Remember that famous line in the movie Jerry Maguire where Renee Zellweger says to Tom Cruise, "You had me at 'hello' "? Well it turns out there is some scientific evidence to back this up. People use voices to instantly judge people, researchers say.
"From the first word you hear a person speak, you start to form this impression of the person's personality, says Phil McAleer, a psychologist at the University of Glasgow, Scotland, who led the study.
In his experiment, McAleer recorded 64 people, men and women, from Glasgow, reading a paragraph that included the word "hello." He then extracted all the hellos and got 320 participants to listen to the different voices and rate them on 10 different personality traits, such as trustworthiness, aggressiveness, confidence, dominance and warmth.
What he found was that the participants largely agreed on which voice matched which personality trait. One male voice was overwhelmingly voted the least trustworthy, "the sort of guy you'd want to avoid," McAleer says. The pitch of the untrustworthy voice was much lower than the male deemed most trustworthy. McAleer says this is probably because a higher pitched male voice is closer to the natural pitch of a female, making the men sound less aggressive and friendlier than the lower male voices.
What makes females sound more trustworthy is whether their voices rise or fall at the end of the word, says McAleer. "Probably the trustworthy female, when she drops her voice at the end, is showing a degree of certainty and so can be trusted."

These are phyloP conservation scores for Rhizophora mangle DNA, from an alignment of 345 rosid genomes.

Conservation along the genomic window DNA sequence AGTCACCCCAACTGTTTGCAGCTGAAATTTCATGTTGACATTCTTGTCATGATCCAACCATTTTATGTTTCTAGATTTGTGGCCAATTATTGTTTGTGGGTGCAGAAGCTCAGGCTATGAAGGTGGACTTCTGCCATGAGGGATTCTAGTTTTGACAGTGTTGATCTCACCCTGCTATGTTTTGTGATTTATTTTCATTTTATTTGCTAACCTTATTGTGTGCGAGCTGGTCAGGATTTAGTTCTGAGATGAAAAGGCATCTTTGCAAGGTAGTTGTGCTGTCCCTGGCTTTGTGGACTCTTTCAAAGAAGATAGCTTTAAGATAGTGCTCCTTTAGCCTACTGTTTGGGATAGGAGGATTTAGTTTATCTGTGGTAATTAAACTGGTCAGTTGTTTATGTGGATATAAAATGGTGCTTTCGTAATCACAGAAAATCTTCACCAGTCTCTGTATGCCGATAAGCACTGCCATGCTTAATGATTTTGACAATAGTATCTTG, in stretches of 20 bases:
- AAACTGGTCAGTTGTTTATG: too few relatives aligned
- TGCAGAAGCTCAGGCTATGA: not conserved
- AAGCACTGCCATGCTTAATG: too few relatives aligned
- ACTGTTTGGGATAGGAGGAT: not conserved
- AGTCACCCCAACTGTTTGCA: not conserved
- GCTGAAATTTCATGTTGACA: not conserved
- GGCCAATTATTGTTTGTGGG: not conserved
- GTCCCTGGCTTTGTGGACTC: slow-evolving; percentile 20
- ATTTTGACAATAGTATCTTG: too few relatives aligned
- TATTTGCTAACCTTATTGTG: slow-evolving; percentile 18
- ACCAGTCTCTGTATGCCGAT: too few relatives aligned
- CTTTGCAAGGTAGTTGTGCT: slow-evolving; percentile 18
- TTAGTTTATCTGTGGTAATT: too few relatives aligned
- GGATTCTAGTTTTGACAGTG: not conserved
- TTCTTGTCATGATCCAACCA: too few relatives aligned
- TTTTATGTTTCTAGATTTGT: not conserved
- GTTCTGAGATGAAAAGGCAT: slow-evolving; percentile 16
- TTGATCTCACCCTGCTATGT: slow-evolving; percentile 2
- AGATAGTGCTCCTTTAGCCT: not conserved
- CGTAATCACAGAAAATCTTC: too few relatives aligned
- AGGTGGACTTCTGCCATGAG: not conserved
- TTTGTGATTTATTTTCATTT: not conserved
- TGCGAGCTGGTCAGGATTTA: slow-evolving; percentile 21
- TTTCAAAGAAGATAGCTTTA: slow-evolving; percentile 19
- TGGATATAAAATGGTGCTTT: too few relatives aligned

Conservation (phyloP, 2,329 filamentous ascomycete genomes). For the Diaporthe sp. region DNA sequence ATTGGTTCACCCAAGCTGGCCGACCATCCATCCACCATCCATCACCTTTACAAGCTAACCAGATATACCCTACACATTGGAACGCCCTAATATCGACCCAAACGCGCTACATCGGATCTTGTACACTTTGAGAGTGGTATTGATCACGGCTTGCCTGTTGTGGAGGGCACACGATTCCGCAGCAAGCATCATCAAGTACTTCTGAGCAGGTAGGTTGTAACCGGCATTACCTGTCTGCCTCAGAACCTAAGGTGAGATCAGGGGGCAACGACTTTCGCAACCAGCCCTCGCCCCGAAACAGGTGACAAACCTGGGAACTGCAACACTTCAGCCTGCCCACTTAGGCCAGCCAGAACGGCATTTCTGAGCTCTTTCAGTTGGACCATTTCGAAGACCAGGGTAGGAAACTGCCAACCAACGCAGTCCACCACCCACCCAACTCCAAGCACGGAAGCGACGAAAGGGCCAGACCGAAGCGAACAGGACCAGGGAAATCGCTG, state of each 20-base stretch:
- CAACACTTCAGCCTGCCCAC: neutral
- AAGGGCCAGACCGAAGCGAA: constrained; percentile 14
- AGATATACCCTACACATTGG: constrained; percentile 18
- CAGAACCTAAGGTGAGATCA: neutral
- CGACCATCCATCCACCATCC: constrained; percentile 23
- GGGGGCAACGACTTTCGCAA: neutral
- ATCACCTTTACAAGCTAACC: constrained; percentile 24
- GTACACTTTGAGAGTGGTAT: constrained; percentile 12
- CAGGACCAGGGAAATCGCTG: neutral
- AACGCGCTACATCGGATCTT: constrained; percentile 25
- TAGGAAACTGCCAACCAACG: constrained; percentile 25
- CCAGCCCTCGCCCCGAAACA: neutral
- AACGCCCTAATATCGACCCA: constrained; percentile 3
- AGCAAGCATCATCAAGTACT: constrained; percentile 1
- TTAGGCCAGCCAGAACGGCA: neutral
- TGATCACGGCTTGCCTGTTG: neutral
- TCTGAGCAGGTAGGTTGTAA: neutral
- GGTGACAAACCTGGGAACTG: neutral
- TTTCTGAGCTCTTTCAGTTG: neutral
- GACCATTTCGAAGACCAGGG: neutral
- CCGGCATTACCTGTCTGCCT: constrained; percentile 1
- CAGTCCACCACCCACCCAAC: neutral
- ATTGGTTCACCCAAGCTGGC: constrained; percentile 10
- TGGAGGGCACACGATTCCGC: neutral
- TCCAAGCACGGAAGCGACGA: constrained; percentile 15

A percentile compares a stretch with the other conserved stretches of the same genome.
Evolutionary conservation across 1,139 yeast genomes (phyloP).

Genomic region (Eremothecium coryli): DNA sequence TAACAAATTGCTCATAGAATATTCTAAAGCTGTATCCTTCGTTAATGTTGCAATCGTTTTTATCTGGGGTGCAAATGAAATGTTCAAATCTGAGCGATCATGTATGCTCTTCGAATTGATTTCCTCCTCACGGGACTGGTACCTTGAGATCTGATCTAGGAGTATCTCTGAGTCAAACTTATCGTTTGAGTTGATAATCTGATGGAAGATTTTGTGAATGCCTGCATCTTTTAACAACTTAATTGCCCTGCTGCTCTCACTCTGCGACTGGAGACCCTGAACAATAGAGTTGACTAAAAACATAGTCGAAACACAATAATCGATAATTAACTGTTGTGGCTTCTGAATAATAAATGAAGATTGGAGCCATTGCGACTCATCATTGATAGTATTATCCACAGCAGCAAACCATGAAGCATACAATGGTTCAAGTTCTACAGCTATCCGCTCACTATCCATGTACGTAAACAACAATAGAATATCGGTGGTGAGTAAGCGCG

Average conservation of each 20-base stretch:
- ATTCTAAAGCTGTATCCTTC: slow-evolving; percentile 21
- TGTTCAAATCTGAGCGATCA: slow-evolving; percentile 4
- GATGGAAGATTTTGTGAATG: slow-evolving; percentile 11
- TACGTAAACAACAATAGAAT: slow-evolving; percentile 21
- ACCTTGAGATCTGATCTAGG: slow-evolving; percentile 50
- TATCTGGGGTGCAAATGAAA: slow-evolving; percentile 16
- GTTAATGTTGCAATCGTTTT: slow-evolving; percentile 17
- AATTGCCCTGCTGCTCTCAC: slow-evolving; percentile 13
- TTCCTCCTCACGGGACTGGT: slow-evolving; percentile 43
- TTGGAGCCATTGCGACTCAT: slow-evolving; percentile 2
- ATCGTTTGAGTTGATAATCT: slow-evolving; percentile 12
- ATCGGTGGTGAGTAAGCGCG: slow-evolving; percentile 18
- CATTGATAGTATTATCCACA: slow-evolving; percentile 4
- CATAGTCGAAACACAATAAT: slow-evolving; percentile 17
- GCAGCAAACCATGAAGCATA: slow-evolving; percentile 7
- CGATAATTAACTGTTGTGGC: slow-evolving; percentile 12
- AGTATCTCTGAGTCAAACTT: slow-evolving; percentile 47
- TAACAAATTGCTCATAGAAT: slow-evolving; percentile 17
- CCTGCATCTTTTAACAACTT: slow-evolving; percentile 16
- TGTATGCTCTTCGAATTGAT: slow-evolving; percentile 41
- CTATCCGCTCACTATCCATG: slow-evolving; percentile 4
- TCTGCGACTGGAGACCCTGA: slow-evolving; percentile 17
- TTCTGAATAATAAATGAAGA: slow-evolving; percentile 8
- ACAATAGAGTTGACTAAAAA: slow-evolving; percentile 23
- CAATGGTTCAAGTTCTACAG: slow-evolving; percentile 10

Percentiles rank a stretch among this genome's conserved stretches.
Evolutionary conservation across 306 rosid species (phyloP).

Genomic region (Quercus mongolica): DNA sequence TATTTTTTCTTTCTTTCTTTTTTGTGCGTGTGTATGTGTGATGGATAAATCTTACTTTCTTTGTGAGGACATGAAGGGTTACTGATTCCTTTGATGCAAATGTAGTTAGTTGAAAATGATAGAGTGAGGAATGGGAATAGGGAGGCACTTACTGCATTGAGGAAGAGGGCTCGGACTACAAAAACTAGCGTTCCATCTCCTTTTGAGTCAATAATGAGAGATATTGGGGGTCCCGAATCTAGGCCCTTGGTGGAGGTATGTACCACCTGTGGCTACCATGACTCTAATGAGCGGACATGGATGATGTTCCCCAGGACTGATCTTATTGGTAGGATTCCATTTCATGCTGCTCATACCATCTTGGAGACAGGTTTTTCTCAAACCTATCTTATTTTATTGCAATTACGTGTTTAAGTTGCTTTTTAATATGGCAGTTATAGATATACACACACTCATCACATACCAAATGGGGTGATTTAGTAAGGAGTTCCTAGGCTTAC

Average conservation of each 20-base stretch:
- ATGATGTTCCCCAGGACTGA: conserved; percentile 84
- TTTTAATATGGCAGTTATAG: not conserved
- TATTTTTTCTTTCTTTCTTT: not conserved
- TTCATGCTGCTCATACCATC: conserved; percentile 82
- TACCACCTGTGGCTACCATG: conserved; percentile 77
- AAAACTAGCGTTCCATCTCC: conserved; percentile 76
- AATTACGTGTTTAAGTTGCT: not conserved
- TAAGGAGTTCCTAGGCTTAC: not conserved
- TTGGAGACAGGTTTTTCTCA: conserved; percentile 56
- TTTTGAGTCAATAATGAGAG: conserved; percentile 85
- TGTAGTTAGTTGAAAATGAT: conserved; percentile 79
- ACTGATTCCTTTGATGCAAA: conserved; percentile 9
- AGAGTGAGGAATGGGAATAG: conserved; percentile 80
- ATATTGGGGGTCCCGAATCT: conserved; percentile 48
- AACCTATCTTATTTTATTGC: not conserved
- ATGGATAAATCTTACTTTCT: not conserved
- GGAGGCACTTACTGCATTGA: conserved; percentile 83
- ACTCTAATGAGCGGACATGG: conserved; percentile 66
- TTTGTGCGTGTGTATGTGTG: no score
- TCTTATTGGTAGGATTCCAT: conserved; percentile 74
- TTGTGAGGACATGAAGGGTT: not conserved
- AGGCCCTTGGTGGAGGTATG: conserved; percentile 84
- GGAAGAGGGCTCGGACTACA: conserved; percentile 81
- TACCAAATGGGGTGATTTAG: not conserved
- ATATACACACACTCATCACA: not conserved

McAleer says it doesn't really matter whether the ratings of personality accurately reflect a speaker's true personality. What matters, he contends, is that there was so much agreement on the traits.
"What we find is that they all seem to perceive that one voice is the most trustworthy and another voice is the least trustworthy," he says. And the same is true of all the other personality traits that were tested.
In less than a second, the time it takes to say "hello," we make a snap judgment about someone's personality, says Jody Kreiman, a UCLA researcher who studies how we perceive voice. On hearing just a brief utterance, we decide whether to approach the person or to avoid them. Such rapid appraisals, she says, have a long evolutionary history. It's a brain process found in all mammals.
"Things that are important for behavior and for survival tend to happen pretty fast," Kreiman says. "You don't have a huge amount of time. It has to be a simple system of communication."
And it doesn't get much simpler than a simple "hello," rapidly communicating friend or foe — a phenomenon that Phil McAleer has now dubbed "the Jerry Maguire effect." Underscoring the old adage that you never get a second chance to make a first impression.
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